September 19 drew a massive crowd in Bangkok during a protest that called for the dissolution of the Thailand parliament and the drafting of a new constitution. On September 20, protesters installed a ‘people’s plaque’ but was removed the following day. The protesters claimed a symbolic victory after they succeeded in submitting a petition to the king’s Privy Council about their demands to reform the monarchy.
Thailand enforces one of the strictest Lese Majeste (anti-Royal Insult) laws in the world. During the pandemic, the government has been accused of using the Lese Majeste law to detain critics and harass the opposition.
Biggest anti-government protest since 2014 coup
The Saturday rally was the biggest anti-government protest since the military grabbed power in 2014. Estimates vary but some participants said that the assembly reached more than 100,000. The protest proceeded despite reports of police intimidation and threats of arrests. Prime Minister Prayut Chan-o-cha, the former army general who led the 2014 coup, also made a televised address discouraging people to go out since the rally could cause a spike in COVID-19 cases.
The protest activity started at Thammasat University while the main program was held at the Sanam Luang city park field.
IN PHOTOS: #Thailand anti-government protest, where thousands gathered to demand democratic reforms. Call for solidarity with Thai protests and #StopHarassingPeople#19กันยาทวงอํานาจคืนราษฏร #WhatsHappeninginThailand
— EngageMedia (@EngageMedia) September 19, 2020
Speakers took turns highlighting the three demands of the protest movement: dissolve the parliament, rewrite the military-based constitution, and end the intimidation and arbitrary arrests of critics of the government.
The youth-led protest was supported by various sectors. A veteran activist couple shared their thoughts about the protest during an interview by Coconuts news website:
Today I came to support the children’s generation. I disagree with this dictatorship government and always have. The constitution must come from the people, and there need to be checks on government officials and transparency. Inequality happens under this current system.
We think we may have reached 100,000.
Photocredit: Niranam Plodhack. pic.twitter.com/PtpuLpQWya
— Thai Enquirer (@ThaiEnquirer) September 19, 2020
Many protesters camped-out in the evening in preparation for the September 20 activity.
Almost 2 am. I’m still at Sanam Luang with thousands of protesters who intend to camp out here overnight.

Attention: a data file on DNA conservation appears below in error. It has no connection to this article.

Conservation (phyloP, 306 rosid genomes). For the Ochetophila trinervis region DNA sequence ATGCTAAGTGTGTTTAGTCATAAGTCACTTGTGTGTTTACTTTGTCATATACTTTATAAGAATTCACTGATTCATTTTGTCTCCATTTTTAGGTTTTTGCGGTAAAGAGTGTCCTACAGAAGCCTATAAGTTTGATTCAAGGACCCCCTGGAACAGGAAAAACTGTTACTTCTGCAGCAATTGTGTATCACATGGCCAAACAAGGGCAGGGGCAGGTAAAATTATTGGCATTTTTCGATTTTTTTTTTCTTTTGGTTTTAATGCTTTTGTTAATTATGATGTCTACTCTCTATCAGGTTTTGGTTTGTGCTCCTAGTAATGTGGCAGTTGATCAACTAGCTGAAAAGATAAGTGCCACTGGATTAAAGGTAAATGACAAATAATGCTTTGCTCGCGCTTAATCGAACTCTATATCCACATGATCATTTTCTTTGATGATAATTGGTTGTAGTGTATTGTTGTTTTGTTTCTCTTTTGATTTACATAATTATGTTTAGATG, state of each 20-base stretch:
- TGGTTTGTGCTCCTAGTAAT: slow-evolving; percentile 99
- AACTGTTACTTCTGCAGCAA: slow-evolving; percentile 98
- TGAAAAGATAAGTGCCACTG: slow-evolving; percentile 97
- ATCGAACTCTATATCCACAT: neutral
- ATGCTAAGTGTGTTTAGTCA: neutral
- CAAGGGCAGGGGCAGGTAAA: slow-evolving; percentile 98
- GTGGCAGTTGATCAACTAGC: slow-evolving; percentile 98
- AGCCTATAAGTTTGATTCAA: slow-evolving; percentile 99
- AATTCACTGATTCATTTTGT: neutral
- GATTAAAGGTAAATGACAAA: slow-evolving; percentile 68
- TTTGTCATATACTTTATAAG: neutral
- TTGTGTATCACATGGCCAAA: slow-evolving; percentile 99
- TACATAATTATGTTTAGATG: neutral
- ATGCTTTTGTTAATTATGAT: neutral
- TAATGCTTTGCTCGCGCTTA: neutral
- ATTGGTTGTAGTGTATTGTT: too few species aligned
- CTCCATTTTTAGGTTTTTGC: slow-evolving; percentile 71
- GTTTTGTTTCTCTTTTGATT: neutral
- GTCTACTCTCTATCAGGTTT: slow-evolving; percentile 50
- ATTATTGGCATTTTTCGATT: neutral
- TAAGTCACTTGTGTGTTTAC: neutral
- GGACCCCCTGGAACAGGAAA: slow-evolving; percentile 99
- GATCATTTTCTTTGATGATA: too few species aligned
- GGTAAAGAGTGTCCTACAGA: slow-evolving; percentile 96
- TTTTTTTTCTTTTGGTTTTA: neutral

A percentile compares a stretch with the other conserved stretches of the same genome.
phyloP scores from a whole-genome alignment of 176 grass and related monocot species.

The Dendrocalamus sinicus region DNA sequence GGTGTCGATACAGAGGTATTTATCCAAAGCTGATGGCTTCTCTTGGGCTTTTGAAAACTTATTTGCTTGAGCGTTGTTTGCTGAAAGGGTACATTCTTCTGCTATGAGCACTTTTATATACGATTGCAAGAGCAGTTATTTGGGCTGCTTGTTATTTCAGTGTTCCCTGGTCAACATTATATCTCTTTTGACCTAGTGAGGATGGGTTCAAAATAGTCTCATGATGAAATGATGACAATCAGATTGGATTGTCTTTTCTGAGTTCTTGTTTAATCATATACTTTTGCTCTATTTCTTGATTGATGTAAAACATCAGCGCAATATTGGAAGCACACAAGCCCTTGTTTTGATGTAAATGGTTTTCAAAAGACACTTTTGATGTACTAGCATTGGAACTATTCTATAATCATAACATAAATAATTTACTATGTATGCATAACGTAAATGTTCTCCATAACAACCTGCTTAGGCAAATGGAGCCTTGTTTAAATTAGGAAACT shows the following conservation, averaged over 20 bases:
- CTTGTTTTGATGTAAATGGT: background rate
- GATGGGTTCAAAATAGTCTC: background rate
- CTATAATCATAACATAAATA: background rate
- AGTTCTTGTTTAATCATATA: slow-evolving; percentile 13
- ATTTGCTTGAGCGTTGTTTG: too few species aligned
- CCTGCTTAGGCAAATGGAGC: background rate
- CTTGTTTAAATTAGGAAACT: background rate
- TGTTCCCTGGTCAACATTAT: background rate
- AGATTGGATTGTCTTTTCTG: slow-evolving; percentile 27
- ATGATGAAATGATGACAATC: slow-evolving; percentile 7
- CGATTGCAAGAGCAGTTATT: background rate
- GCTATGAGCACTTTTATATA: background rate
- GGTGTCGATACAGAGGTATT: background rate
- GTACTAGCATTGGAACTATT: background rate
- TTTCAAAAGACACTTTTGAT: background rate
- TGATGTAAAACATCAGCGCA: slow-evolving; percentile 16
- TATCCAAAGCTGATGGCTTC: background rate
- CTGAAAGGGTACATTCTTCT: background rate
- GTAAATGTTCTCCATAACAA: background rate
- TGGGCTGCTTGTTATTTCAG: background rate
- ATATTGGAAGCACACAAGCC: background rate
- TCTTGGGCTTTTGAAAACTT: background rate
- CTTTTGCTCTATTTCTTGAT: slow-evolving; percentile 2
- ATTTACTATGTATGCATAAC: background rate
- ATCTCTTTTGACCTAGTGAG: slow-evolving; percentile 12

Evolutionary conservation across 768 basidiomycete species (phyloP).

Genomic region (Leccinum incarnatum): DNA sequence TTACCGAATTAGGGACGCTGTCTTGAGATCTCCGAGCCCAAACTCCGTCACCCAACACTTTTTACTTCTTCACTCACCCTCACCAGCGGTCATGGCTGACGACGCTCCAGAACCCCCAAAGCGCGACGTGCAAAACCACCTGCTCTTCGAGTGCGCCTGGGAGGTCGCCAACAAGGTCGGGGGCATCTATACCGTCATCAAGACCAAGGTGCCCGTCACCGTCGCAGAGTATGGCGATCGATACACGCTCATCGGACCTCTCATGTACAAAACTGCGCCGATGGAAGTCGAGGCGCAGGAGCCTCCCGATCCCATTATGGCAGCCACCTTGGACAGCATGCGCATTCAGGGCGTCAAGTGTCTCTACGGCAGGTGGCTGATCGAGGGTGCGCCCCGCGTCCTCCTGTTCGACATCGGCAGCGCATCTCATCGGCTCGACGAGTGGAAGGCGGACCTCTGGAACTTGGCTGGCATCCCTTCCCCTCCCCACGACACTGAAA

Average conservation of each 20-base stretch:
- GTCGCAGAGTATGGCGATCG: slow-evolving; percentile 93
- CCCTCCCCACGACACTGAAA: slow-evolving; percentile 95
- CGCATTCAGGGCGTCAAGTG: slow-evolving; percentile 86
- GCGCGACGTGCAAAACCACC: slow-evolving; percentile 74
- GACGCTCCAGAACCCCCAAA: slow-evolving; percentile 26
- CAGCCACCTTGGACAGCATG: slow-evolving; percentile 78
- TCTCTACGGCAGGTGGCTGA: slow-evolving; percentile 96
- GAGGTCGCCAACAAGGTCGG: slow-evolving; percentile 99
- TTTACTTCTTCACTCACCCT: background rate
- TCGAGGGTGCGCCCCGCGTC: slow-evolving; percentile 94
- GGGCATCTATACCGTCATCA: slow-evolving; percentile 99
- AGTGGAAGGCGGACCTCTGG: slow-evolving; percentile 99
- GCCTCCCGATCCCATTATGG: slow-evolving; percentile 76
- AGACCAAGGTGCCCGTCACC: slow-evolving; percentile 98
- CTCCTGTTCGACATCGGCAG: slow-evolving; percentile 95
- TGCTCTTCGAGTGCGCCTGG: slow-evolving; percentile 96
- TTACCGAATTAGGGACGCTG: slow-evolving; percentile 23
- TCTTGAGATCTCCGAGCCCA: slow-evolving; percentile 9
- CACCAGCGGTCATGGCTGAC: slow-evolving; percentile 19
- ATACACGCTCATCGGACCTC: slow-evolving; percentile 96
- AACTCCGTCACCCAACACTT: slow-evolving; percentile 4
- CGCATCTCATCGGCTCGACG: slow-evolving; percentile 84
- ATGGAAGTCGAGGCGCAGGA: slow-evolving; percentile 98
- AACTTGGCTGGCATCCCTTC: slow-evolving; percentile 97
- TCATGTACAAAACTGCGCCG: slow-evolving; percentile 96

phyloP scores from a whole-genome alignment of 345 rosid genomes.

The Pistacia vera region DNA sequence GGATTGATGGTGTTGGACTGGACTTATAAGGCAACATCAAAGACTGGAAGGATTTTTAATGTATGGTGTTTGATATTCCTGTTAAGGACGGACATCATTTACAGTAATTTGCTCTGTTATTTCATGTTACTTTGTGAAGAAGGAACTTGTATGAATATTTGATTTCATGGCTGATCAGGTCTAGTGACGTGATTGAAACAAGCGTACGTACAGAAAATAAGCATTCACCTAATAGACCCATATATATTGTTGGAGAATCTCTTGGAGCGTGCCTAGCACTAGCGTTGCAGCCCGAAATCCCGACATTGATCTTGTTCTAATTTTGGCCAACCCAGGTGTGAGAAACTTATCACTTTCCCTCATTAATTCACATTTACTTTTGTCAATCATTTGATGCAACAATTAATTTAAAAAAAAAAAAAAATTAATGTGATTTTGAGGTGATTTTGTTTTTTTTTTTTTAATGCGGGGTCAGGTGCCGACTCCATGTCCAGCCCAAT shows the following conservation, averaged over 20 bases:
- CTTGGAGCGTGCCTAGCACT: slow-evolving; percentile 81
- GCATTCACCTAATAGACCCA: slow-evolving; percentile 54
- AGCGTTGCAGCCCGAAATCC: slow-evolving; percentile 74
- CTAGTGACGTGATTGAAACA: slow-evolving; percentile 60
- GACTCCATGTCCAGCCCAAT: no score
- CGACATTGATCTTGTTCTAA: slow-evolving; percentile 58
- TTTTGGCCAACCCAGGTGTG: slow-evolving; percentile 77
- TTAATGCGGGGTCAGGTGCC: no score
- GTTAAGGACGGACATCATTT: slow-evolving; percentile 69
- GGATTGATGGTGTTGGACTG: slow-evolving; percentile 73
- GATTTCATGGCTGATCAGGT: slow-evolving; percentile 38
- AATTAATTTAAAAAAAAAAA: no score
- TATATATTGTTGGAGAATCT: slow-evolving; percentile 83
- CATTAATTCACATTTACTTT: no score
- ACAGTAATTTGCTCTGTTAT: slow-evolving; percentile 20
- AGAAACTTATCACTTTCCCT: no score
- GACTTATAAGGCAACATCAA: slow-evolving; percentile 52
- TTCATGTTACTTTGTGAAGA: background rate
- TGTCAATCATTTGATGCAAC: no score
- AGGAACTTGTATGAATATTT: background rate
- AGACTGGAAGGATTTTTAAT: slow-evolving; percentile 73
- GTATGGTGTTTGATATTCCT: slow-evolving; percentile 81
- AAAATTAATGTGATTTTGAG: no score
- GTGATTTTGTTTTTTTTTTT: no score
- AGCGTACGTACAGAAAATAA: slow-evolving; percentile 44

Tomorrow, they will place a brass plaque – a nod to the 1932 revolution that ended absolute monarchy – that declares “the country belongs to the people, not the monarchy.” pic.twitter.com/GDI8teVLlG
— Patpicha Best (@patpichatan) September 19, 2020
Many protesters stayed overnight in Bangkok. Leaders have said that today they will declare “the country belongs to the people, not the monarchy’ in front of the Grand Palace. #19กันยาทวงอํานาจคืนราษฏร #WhatsHappeningInThailand pic.twitter.com/5psHUzMLbZ
— Matthew Tostevin (@TostevinM) September 19, 2020
‘This country belongs to the people, not the king’
On September 20, protesters installed a ‘people’s plaque’ on the ground of Sanam Luang which has the following inscription:
The 2.0 People's plaque at a glance. The inscription states:
(Inside) At dawn of 20 Sep. 2020.
(Edge) People shall know, that this country belongs to the people, not the king as they lied.
— Prachatai English (@prachatai_en) September 20, 2020
The plaque also features the ‘Hunger Games’ three-finger salute which has become the symbol of the democracy movement in Thailand.
— Karl Vandenhole (@Vanaule) September 21, 2020
The plaque is similar to what the People’s Party installed in 1932, the year when Thailand’s absolute monarchy ended and gave way to the establishment of a democracy. The 1932 plaque has this inscription:
At this place, on the dawn of June 24, 1932 we the People’s Party have birthed the Constitution for the nation’s progress.
But in April 2017, the plaque was removed and replaced by a new one honoring the monarchy with this inscription:
Long live Siam forever! Happy, fresh-faced citizens build up the power of the land!
[Siam is Thailand’s former name.]
No one was arrested for removing the 1932 plaque but many suspected that it was done by pro-royalist forces.
On September 21, journalists reported that the ‘people’s plaque’ 2.0 had been removed.
The new plaque has is now gone I less than 24 hours. This is probably a clear answer from the powers that be about what they think of the demands to reform the monarchy. Just took this photo. Unceremoniously removed. #WhatHappensinThailand #Thailand pic.twitter.com/wf5sH3b0Aj
— Pravit Rojanaphruk (@PravitR) September 21, 2020
The police said they are readying a case against the protesters for installing the plaque in a government site without coordinating with authorities.
Youth leaders led a delegation in presenting their letter to the Privy Council. They were initially blocked by the police but their letter was eventually received by authorities.
Thai student activist Panusaya “Rung” Sithijirawattanakul talks to police to hand over a list of demands for King Maha Vajiralonkorn after a march was blocked in Bangkok. By @Athit_P #19กันยาทวงอํานาจคืนราษฏร #WhatsHappeningInThailand pic.twitter.com/81HaiF6rmc
— Matthew Tostevin (@TostevinM) September 20, 2020
Protesters clarified that they are not clamoring for the abolition of the monarchy, which is a beloved institution in Thailand. What they are seeking is to make it relevant in the 21st century and compatible with the requirements of a constitutional democracy.
Protest leaders said the next action will be on September 24 to pressure the constitutional drafting committee of the parliament. They are also calling for a general strike on October 14.
This video provides an overview of the weekend protest: